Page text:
Triangle’s largest pediatric practices reached a last-minute deal to be included in a key Blue Cross and Blue Shield health insurance plan, called Blue Value.
Jeffers, Mann & Artman faced the potential of angering or losing hundreds of families if their pediatricians were not covered by the state’s largest health insurer, an outcome that would have cost patients significantly higher out-of-network fees to see their doctor.
“We are pleased to inform you that we were able to come to a mutual agreement,” Jeffers, Mann said in an email to patients Wednesday. “We apologize that these lengthy negotiations have forced some of you to change your insurance plan or carrier.”
Blue Value is one of two networks that Blue Cross offers in Wake County to people who buy individual health insurance, most commonly through the federal exchange under the Affordable Care Act. The other Blue Cross network in the Triangle, Blue Local, includes WakeMed Health & Hospitals and Duke University Health System doctors, clinics and other facilities.
Enrollment for 2017 began Nov. 1 and health insurance coverage starts Jan. 1.
At issue for Jeffers, Mann was the amount of money Blue Cross would pay the doctors for medical services they provide to patients whom the insurer covers under Blue Value. An ongoing issue for Blue Cross is recouping ACA-related losses and controlling costs. The Durham insurer has said it lost $405 million on Affordable Care Act patients over two years, and raised rates 32.5 percent this year and another 24.3 percent for 2017.
“Our customers have been very vocal on their preference in choosing a smaller network of providers in exchange for lower premiums,” said Blue Cross spokeswoman Darcie Dearth. “We support any practice that puts a greater focus on the value of health care by providing a discount that our customers have come to expect.”
Jeffers, Mann told local families that Blue Cross was shifting costs beyond what the doctors could accept.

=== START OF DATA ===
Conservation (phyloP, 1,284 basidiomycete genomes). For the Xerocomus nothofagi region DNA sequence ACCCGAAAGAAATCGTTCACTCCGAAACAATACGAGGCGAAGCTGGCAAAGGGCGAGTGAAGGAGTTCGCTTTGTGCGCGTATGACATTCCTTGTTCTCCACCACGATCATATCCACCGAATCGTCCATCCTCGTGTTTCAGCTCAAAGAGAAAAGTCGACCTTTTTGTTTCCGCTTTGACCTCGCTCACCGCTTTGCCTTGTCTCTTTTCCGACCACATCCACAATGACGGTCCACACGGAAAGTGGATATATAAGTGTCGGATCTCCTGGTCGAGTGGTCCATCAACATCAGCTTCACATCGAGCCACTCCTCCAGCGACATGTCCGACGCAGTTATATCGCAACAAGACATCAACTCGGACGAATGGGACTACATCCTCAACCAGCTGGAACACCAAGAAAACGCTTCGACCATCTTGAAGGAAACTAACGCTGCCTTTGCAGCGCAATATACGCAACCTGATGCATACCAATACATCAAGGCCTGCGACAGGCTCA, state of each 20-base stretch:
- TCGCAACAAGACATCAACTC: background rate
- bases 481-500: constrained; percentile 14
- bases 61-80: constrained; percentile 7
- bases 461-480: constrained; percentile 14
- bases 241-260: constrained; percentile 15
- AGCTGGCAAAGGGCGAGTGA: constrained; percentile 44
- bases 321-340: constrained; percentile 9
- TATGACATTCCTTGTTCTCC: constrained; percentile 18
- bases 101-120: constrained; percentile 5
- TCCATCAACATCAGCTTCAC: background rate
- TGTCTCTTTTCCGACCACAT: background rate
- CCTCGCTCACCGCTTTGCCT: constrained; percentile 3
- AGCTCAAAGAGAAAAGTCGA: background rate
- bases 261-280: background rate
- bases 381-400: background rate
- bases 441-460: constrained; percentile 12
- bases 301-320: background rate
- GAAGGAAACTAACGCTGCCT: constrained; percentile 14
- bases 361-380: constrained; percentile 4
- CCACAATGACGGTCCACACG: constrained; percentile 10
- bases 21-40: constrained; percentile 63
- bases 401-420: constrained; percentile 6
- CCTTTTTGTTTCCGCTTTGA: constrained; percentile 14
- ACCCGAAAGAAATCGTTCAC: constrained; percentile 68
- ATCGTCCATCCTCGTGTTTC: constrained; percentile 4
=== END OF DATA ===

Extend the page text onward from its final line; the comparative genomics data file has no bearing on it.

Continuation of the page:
“Jeffers, Mann & Artman Pediatrics is being asked to take on risk and responsibility for payment of certain medical expenses that may be incurred outside of our practice in the course of your child’s care,” the practice said in a Dec. 14 email to patients. “We do not feel that we, as your physician, should take on a role that has traditionally been your and your insurance company’s responsibility.”
But for Jeffers, Mann, exclusion from the Blue Value network would have meant that its patients would have had to switch doctors or pay anywhere from an estimated 5 times to 10 times as much for out-of-network care at the practice.
Jeffers, Mann has five locations in the Triangle and 26 doctors as well as seven physicians assistants and nurse practitioners. Practice manager Debra Mann did not respond to a phone call Thursday.
This year Blue Value includes UNC Healthcare, UNC Rex Health Care and WakeMed, but in 2017 WakeMed will not be included for non-emergency visits because it failed to come to agreement with Blue Cross over contract terms. WakeMed is the only children’s hospital in Wake County so next year Blue Value patients will be limited to UNC Hospitals in Chapel Hill for in-network coverage.
WakeMed is advising patients on Blue Value this year to switch to Blue Local in 2017 if they want to remain covered in-network for non-emergency visits with WakeMed facilities and doctors. Emergency room visits to WakeMed will be covered on Blue Value in 2017.
Also not included on Blue Value in 2017 are some doctors associated with Key Physicians, a Wake County doctors’ network that negotiates insurance contracts and provides other services. Jeffers, Mann is part of Key Physicians but opted to negotiate with Blue Cross directly when talks broke down between the nonprofit insurer and Key Physicians.
Dearth said many Key doctors will continue on Blue Value. Key Physicians includes about 350 doctors, nurse practitioners and physicians assistants and about 250,000 patients, including an estimated 6,000 covered by Blue Value this year.
“A vast majority of doctors will remain in-network through Key Physicians on the Blue Value Plan,” Dearth said by email. “This means most members will be able to keep their doctor.”